As a physician, I have a hard time understanding post-truth politics. Wikipedia defines the post-truth culture as “a political culture in which debate is framed largely by appeals to emotion disconnected from the details of policy and by the repeated assertion of talking points to which factual rebuttals are ignored. . . (it) differs from traditional contesting . . . falsifying of truth . . .(is viewed as) . . . of secondary importance.”
I live in a world where the absolute values of lab tests such as INR levels, (prothrombin time (PT) is a test used to help detect and diagnose a bleeding disorder or excessive clotting disorder; the international normalized ratio (INR) is calculated from a PT result and is used to monitor how well a blood-thinning medication is working to prevent blood clots); ejection fractions, (which is a measurement of the percentage of blood leaving the heart each time it contracts), Creatinine levels, (used to assess kidney function), and Hemoglobin levels (hemoglobin is the substance in red blood cells that carries oxygen), affect function, quality of life, and the potential life or death for my patients. I live in a world where for my geriatric patients, the commonly accept truth of gravity plays a huge role in falls. I spend much of my time as a geriatrician trying to prevent falls and treating the outcome of falls. In my 32 years of practice, I have seen how details of policy and falsifying of truth have tangible consequences.
Mortimer Adler, who died in 2001, was a philosopher in the Aristotelian and Thomistic traditions. He was the Chairman of the Board of Directors of the Encyclopaedia Britannica and Co-founder of the Center for the Study of Great Ideas. He wrote many books regarding what he called the Great Ideas, including a book called Six Great Ideas. While on the Encyclopaedia Britannica project, he worked with a principal professor of mine at the University of Notre Dame’s Program of Liberal Studies, a Great Books Program, the late Dr. Otto Bird. In this book, he wrote a chapter entitled, “The Pursuit of Truth,” where he made a distinction between truth and taste. He said “While the complete realization of the ideal that is the goal—the whole truth and nothing but the truth—will never be achieved in any stretch of time. We find that experts who are competent to judge—mathematicians, scientists, historians, each in their own departments of learning—have reached agreement about a host of judgments that they have come to be regarded as settled or established truths in their respective fields.”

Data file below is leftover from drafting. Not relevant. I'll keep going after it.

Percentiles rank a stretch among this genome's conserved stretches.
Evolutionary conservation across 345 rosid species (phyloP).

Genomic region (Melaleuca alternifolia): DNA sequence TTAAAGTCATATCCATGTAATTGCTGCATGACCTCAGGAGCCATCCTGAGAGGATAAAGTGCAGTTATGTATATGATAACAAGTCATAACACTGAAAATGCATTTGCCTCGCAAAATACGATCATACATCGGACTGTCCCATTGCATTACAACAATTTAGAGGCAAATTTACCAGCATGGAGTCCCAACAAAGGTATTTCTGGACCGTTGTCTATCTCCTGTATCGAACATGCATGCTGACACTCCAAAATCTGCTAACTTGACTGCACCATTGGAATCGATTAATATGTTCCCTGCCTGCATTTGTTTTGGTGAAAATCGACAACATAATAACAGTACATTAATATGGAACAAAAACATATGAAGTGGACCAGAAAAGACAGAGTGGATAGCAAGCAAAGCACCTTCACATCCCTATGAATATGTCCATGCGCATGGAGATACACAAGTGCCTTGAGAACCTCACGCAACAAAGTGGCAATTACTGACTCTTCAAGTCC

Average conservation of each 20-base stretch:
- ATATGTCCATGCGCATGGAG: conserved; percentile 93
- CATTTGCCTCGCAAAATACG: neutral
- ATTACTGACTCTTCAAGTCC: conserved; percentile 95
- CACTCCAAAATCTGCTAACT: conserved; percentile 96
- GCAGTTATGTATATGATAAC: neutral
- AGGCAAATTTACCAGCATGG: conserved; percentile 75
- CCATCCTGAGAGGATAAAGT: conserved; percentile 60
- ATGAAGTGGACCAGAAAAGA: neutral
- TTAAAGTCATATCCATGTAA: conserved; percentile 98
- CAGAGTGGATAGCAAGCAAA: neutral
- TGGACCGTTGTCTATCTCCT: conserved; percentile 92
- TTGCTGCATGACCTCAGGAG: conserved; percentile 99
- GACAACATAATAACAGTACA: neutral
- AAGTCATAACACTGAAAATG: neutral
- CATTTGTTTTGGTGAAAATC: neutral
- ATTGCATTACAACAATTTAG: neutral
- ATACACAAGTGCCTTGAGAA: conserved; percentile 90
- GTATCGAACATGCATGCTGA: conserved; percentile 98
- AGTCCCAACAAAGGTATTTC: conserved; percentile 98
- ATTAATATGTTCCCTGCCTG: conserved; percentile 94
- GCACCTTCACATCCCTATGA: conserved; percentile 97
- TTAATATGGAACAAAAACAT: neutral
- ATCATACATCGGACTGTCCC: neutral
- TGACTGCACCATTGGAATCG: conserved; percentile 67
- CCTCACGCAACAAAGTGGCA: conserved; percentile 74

Separately, regarding taste, he uses Latin, “De gustibus non disputandum est” or “About matters of taste, there is no point in arguing. Disputes are fruitless. . . On the contrary, we should wisely live with and gladly tolerate difference of opinion that express divergent tastes.” Finally, he said, “I am only saying that we should never abandon our effort to reach the agreement we ought to seek in all matters that fall within the sphere of truth rather than the sphere of taste. To give up is to abandon the pursuit of truth.”
In the Post-Truth Politics of 2016, we are told that we can eliminate the individual mandate of the Affordable Care Act (ACA) and substitute it with a world of voluntary individual insurance and high-risk pools with no loss of patients’ health or lives.
This week one of my patient who I have written about before on this blog came in for her annual exam. She is a 57-year-old patient who has Type 1 Diabetes and due to her severe eye disease, she required frequent injections that cost $3,000 per injection. For years, she has been in the State of Iowa High-Risk Pool Insurance Program which has helped her pay for those injections, but then and now this insurance program does not pay for screening colonoscopies which an ACA-compliant policy is required to pay for. My patient has chosen to stay in the High-Risk Pool against my advice and because of cost, has never had a screening colonoscopy. In the post-ACA world of the future, due to the cost, neither the individuals who do not have an individual health insurance policy nor those with an Iowa High-Risk Pool insurance policy will likely have screening colonoscopies.
According to Mortimer Adler’s definition of truth, where truth is determined by a collective group of appropriate experts, screening colonoscopies with the removal of pre-cancerous polyps will save people from a cancer diagnosis and potentially from dying from colon cancer. This is not a matter of taste; it is a matter of truth. I believe details of public policy matter. Post-Truth Politics may use emotions to divide the electorate for the purpose of elections but the consequences of Post-Truth Politics will not save people’s lives. I hope we quickly advance beyond the age of Post-Truth Politics.
John Adams once said, “Facts are stubborn things; and whatever may be our wishes, our inclinations, or the dictates of our passion, they cannot alter the facts and evidence.” As a physician, a husband, a father, grandfather, and a hopeful American, I would have us listen to Mortimer Adler and John Adams and continue to pursue truth.